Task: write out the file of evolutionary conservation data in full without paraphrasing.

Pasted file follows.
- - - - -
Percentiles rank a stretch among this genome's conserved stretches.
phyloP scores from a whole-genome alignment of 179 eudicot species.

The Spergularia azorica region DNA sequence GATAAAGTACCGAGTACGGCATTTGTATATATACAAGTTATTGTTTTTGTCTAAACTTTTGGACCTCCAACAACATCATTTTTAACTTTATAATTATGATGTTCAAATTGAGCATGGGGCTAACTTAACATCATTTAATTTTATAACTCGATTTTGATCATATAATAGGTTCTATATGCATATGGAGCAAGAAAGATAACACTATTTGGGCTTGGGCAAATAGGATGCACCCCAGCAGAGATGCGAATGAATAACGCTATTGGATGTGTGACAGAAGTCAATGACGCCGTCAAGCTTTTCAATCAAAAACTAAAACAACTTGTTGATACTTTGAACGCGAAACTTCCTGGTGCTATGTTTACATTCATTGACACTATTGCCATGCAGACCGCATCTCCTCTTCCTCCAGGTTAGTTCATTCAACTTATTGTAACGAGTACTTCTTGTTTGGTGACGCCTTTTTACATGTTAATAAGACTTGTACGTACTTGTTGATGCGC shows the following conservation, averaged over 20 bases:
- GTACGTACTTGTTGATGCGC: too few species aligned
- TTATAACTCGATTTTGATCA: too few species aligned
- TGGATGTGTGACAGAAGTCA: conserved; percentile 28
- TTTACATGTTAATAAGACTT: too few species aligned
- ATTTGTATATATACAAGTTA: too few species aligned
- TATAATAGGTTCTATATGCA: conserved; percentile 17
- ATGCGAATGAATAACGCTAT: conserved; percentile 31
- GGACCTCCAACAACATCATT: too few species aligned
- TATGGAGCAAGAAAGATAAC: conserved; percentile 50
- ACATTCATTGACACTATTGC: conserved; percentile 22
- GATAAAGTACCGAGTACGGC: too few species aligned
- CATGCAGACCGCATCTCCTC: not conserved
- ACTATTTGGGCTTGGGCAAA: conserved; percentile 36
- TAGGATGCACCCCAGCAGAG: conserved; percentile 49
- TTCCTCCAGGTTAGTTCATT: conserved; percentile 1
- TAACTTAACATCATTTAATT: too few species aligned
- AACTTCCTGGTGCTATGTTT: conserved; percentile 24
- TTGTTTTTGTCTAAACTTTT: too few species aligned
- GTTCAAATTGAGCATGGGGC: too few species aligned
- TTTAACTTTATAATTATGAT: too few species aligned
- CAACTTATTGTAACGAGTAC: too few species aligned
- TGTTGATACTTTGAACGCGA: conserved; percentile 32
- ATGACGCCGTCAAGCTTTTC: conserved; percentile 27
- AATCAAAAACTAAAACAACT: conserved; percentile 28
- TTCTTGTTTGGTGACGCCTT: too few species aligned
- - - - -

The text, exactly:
Percentiles rank a stretch among this genome's conserved stretches.
phyloP scores from a whole-genome alignment of 179 eudicot species.

The Spergularia azorica region DNA sequence GATAAAGTACCGAGTACGGCATTTGTATATATACAAGTTATTGTTTTTGTCTAAACTTTTGGACCTCCAACAACATCATTTTTAACTTTATAATTATGATGTTCAAATTGAGCATGGGGCTAACTTAACATCATTTAATTTTATAACTCGATTTTGATCATATAATAGGTTCTATATGCATATGGAGCAAGAAAGATAACACTATTTGGGCTTGGGCAAATAGGATGCACCCCAGCAGAGATGCGAATGAATAACGCTATTGGATGTGTGACAGAAGTCAATGACGCCGTCAAGCTTTTCAATCAAAAACTAAAACAACTTGTTGATACTTTGAACGCGAAACTTCCTGGTGCTATGTTTACATTCATTGACACTATTGCCATGCAGACCGCATCTCCTCTTCCTCCAGGTTAGTTCATTCAACTTATTGTAACGAGTACTTCTTGTTTGGTGACGCCTTTTTACATGTTAATAAGACTTGTACGTACTTGTTGATGCGC shows the following conservation, averaged over 20 bases:
- GTACGTACTTGTTGATGCGC: too few species aligned
- TTATAACTCGATTTTGATCA: too few species aligned
- TGGATGTGTGACAGAAGTCA: conserved; percentile 28
- TTTACATGTTAATAAGACTT: too few species aligned
- ATTTGTATATATACAAGTTA: too few species aligned
- TATAATAGGTTCTATATGCA: conserved; percentile 17
- ATGCGAATGAATAACGCTAT: conserved; percentile 31
- GGACCTCCAACAACATCATT: too few species aligned
- TATGGAGCAAGAAAGATAAC: conserved; percentile 50
- ACATTCATTGACACTATTGC: conserved; percentile 22
- GATAAAGTACCGAGTACGGC: too few species aligned
- CATGCAGACCGCATCTCCTC: not conserved
- ACTATTTGGGCTTGGGCAAA: conserved; percentile 36
- TAGGATGCACCCCAGCAGAG: conserved; percentile 49
- TTCCTCCAGGTTAGTTCATT: conserved; percentile 1
- TAACTTAACATCATTTAATT: too few species aligned
- AACTTCCTGGTGCTATGTTT: conserved; percentile 24
- TTGTTTTTGTCTAAACTTTT: too few species aligned
- GTTCAAATTGAGCATGGGGC: too few species aligned
- TTTAACTTTATAATTATGAT: too few species aligned
- CAACTTATTGTAACGAGTAC: too few species aligned
- TGTTGATACTTTGAACGCGA: conserved; percentile 32
- ATGACGCCGTCAAGCTTTTC: conserved; percentile 27
- AATCAAAAACTAAAACAACT: conserved; percentile 28
- TTCTTGTTTGGTGACGCCTT: too few species aligned